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Introduction to Mobile Ajax for Developers


The OpenAjax Alliance has assembled a set of white papers as a guide to help Web developers and IT managers understand and evaluate Ajax, define a successful Ajax strategy, and become familiar the important role OpenAjax plays in the development of the Ajax market.

The white papers are:



1 Introduction

This OpenAjax Alliance white paper discusses Ajax-based solutions for mobile devices and outlines key design considerations. It is intended for those with prior experience with mobile application development or desktop Ajax techniques.

Internet usage on mobile devices has dramatically increased since 2007. This proliferation is the result of a rapid increase in processor power, improvements in network connectivity and reductions in the costs of mobile computing. Many mobile devices now include the same or similar Web browsing software as desktop computers. As a consequence, mobile device users expect access to the World Wide Web anytime, anywhere and from any device.

The Ajax design approach (see Introducing Ajax and OpenAjax) has revolutionized the Web with highly responsive, lightweight applications. Mobile Ajax leverages this approach to address the constraints, opportunities and key issues of application developers who target mobile devices. With Mobile Ajax, Web pages are built with the same industry-standard HTML and JavaScript technologies used for the desktop Web, without creating technology subsets or profiles. With the global proliferation of mobile devices and expansion of mobile networks, Mobile Ajax is the right technology for delivering the applications and data demanded by the millions of users who connect to the Web via mobile and embedded devices.

Through additional APIs, Mobile Ajax provides access to device services that enrich the Web experience of mobile users. Users are best served by applications that make contextual use of sensory data (e.g., device location.) Device services connect applications to the sensor-rich environment of mobile devices.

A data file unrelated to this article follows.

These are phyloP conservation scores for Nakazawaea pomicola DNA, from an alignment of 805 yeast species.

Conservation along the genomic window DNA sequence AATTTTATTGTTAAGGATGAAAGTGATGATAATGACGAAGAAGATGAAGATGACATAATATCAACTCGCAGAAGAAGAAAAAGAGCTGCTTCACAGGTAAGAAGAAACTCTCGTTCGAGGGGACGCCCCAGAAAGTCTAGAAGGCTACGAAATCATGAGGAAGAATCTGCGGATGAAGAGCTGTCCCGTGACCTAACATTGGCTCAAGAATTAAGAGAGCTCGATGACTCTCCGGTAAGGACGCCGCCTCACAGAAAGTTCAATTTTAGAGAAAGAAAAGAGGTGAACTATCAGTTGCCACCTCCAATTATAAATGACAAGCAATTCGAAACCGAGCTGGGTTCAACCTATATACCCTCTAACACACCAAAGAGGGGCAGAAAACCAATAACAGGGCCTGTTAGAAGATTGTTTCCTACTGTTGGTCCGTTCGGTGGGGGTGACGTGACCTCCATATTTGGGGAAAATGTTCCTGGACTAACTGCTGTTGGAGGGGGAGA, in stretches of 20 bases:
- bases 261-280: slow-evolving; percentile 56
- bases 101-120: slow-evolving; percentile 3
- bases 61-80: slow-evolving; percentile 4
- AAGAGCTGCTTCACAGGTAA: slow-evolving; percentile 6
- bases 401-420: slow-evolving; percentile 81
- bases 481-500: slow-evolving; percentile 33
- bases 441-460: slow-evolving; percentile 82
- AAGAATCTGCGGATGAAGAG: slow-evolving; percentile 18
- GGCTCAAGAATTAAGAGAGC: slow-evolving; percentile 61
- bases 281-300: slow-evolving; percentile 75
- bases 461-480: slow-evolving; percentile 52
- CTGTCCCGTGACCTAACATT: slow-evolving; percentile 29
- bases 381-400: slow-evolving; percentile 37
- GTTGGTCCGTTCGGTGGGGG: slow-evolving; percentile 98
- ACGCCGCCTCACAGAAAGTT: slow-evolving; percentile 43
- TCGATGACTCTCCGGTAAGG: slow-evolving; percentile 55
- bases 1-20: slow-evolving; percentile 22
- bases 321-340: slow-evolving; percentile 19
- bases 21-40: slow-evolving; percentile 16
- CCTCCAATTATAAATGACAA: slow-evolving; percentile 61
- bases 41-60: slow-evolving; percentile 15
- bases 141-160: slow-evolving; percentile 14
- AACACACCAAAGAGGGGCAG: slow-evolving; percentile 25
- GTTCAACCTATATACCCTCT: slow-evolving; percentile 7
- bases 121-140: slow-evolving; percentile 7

At the same time, mobile devices are resource constrained and applications need to make efficient use of device resources in order to provide a good user experience. These two aspects of mobile devices create a number of opportunities and challenges for mobile application developers. This white paper provides guidelines to alleviate the challenges while maximizing the opportunities available to developers.

2 Characterizing Mobile Ajax Support Today

Ajax techniques allow a desktop-like experience within modern Web browsers using open technologies such as HTML and JavaScript. However, it is important to note that Ajax is still an emerging technology for mobile phones and not yet ubiquitous on these devices. Unlike developers of desktop Web applications, whose users can be expected to have Ajax-capable Web browsers, mobile application developers work knowing that today only a subset of mobile devices can fully use Ajax-powered websites, but, given current trends, sometime soon a significantly larger percentage of mobile phones will support the same Ajax technologies used by desktop computers.

It is also important to note that HTML and Ajax are moving beyond the browser. Ajax is powering "mobile widgets," specialized mini-applications that the user installs on a mobile device to communicate with background services such as news, sports, weather, entertainment and financial data feeds. Additionally, some manufacturers and network providers are using Ajax technologies to create device-resident applications such as home screens, and for various modular, reusable application components.